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THE Scottish Football Supporters Association have backed calls for a review into the governance of our game.

The move comes after the Scottish FA wrote to the SPFL confirming that it would not participate in any overview in the aftermath of the Rangers EBT case.

It was confirmed in July that League chiefs would impose no further sanctions on Rangers for their use of the tax scheme during Sir David Murray’s Ibrox reign.

That verdict was delivered after calls in some quarters for the case to be re-opened despite the outcome of the independent commission that was headed by Lord Nimmo Smith four years ago.

The SPFL called on their Hampden counterparts to take part in a review looking at the way the authorities have dealt with non-payment of tax, the application of their rules and the sufficiency of new regulations that have come into force.

And SFSA chairman Simon Barrow believes the spotlight should shine on the corridors of power at the National Stadium.

He said: “The Scottish game has had a governing body for 144 years and in that time its performance has never been publicly evaluated.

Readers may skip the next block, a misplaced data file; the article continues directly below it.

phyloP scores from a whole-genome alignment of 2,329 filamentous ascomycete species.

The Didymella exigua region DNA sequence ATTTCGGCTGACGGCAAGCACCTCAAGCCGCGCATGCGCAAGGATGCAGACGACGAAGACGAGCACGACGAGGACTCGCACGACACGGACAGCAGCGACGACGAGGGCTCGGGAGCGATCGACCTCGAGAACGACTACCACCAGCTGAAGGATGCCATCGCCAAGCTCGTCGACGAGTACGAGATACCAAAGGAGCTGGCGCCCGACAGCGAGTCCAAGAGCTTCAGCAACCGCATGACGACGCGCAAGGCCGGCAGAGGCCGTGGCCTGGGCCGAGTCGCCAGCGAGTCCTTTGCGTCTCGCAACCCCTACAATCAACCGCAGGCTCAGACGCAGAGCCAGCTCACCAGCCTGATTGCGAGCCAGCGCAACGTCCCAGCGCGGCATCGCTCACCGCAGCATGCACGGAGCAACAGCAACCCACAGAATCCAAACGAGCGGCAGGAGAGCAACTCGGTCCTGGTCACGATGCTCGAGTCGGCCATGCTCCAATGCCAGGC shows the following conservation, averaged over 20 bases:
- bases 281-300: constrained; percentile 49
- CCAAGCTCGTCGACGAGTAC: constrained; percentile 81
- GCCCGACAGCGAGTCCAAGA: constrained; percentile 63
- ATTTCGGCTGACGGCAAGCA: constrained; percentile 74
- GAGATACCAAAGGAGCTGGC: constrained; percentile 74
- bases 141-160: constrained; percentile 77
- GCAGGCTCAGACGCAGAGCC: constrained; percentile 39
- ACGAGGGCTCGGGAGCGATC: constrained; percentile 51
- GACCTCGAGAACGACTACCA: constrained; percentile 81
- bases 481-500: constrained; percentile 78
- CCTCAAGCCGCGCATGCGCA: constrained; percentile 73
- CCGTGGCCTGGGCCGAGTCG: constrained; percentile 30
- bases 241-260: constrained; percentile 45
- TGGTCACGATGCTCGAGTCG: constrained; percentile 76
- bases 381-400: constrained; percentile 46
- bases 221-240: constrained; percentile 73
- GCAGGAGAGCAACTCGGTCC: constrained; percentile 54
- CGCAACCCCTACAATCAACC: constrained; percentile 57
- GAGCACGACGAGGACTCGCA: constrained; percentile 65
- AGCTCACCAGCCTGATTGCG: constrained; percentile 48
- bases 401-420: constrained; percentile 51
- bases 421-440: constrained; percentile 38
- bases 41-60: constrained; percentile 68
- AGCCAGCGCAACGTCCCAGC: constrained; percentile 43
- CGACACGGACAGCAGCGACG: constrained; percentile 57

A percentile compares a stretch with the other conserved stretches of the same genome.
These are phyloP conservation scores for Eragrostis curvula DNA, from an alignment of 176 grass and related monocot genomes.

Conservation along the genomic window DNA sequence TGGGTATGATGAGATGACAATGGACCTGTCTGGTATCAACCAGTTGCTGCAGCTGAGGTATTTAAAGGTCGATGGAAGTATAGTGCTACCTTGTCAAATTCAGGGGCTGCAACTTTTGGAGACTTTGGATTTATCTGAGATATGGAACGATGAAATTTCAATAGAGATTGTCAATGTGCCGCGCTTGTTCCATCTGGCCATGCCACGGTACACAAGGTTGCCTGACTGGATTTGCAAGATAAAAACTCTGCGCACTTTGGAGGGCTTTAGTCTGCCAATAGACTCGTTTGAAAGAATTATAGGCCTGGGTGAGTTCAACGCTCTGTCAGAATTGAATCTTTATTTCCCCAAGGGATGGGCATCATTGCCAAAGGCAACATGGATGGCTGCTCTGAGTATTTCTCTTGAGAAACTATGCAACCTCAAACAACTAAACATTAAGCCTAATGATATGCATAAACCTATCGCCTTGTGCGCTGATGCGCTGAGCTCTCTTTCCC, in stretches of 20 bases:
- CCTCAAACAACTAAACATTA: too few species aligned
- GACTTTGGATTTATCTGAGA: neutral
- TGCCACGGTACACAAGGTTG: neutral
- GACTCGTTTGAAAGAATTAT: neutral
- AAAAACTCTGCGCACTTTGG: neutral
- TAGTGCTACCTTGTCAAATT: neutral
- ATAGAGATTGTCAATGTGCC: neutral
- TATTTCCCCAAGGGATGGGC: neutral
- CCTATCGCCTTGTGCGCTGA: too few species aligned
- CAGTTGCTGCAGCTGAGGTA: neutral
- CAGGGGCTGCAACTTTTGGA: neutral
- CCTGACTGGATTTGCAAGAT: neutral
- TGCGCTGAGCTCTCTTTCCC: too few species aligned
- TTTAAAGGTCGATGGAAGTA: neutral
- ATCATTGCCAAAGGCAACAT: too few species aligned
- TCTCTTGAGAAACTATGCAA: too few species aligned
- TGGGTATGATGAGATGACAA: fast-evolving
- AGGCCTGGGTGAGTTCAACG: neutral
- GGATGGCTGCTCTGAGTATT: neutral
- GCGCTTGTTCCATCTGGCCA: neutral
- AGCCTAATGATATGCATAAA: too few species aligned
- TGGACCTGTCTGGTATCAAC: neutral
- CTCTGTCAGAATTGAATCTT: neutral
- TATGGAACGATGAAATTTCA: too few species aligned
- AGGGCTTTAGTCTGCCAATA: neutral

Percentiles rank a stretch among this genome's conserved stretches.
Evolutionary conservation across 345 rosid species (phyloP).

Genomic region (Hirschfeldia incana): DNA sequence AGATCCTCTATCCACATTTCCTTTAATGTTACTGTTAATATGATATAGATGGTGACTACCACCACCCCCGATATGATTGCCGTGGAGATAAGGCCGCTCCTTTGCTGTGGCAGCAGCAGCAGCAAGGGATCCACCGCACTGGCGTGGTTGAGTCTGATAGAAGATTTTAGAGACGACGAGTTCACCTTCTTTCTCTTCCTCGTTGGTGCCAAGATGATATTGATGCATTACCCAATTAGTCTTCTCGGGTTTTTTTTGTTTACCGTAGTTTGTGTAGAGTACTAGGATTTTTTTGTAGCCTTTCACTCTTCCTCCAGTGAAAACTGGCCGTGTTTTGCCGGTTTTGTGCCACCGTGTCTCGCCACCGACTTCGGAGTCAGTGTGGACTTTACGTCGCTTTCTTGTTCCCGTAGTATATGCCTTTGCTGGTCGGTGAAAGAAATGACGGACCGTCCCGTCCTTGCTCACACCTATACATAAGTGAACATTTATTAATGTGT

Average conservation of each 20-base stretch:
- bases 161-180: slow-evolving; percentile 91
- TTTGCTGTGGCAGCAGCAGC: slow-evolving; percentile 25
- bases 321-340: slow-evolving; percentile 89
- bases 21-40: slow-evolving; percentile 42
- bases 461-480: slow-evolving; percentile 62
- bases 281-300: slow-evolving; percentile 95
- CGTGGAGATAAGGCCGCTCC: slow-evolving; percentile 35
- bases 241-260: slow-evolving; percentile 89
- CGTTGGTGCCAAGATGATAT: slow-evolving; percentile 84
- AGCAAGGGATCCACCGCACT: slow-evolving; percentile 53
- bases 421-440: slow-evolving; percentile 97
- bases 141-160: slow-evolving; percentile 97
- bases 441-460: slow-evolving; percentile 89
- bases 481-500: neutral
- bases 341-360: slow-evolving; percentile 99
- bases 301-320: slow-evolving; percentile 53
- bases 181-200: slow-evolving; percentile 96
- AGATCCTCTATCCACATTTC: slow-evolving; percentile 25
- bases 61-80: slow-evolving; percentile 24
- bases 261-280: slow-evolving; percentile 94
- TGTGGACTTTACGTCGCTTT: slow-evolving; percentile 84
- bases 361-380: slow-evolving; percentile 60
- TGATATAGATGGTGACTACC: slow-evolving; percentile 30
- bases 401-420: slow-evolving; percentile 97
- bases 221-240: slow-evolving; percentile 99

"Unlike most industries there is no watchdog, no independent evaluation or review of performance on how the game is run.

"There are many issues within the game that fans have real concerns about but as it stands the governance rules within the game mean that no-one outside knows if a good job is being done by the SFA and the SPFL or not.

“We believe it is unhelpful for the SFA to try to avoid such scrutiny at this time. We also believe that this highlights the weaknesses in the Board Structures at Hampden Park that need addressed in the future.

"It is our view that is essential for the SFA to reverse its decision and to start to repair some of the significant damage done to its image and reputation by being open honest and transparent to all its stakeholders.”